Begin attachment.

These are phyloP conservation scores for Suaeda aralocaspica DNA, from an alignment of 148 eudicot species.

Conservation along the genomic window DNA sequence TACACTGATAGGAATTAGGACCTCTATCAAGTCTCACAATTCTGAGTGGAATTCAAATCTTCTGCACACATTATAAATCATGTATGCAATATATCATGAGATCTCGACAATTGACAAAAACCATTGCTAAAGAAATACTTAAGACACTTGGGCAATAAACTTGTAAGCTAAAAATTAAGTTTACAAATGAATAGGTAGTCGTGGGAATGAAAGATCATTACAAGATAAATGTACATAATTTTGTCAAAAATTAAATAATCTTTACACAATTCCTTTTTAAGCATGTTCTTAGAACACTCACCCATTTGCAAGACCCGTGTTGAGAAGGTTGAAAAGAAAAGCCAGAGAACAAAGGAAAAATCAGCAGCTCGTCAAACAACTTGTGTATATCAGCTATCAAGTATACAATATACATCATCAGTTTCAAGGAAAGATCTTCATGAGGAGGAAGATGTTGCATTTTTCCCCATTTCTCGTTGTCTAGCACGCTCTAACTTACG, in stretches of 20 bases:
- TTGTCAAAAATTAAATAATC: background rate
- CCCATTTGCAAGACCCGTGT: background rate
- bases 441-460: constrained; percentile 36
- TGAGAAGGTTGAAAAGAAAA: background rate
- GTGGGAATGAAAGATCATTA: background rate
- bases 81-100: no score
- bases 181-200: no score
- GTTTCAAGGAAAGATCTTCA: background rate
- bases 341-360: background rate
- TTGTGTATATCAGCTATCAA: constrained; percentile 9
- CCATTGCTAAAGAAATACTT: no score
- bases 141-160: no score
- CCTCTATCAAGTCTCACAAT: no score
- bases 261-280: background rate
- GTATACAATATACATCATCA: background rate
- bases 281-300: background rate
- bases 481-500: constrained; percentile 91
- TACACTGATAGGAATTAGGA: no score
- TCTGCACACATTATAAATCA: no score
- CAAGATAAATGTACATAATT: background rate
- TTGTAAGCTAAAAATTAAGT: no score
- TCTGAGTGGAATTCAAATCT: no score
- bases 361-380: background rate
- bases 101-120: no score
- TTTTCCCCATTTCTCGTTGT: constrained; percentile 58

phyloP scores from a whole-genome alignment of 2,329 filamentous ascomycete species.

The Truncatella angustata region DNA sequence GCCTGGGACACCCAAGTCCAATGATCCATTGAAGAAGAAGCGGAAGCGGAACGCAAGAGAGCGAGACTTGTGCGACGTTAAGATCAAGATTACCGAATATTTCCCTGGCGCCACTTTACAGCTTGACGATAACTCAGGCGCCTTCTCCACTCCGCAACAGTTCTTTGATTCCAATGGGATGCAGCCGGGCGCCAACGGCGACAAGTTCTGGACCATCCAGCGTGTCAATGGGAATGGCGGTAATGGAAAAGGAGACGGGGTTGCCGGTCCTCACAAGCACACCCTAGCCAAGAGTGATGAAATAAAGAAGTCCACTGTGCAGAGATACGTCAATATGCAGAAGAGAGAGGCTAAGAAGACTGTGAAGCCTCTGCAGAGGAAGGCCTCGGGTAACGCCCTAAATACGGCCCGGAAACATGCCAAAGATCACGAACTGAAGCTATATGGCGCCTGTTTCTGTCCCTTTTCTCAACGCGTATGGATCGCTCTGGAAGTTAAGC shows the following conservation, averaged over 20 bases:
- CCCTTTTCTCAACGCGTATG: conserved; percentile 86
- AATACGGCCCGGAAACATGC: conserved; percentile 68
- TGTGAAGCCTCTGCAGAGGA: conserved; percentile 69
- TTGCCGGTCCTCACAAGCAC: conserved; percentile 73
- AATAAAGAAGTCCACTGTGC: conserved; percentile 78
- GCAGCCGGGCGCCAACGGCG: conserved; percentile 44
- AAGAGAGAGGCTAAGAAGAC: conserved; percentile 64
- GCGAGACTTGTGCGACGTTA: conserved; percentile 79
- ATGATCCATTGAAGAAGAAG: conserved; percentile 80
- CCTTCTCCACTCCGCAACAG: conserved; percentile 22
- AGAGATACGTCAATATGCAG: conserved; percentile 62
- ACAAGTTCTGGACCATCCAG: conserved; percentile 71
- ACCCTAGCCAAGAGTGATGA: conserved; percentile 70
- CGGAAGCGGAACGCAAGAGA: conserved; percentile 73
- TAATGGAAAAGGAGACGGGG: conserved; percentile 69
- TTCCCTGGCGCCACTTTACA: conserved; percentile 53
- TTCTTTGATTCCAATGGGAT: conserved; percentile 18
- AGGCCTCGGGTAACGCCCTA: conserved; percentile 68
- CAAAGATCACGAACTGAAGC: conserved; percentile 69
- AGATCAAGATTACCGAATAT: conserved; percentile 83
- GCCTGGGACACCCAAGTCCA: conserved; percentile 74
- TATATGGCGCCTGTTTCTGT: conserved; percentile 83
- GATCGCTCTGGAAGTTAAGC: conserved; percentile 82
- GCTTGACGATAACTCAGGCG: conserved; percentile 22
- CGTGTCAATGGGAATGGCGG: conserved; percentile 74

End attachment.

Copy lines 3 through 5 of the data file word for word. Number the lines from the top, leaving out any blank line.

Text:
- TTGTCAAAAATTAAATAATC: background rate
- CCCATTTGCAAGACCCGTGT: background rate
- bases 441-460: constrained; percentile 36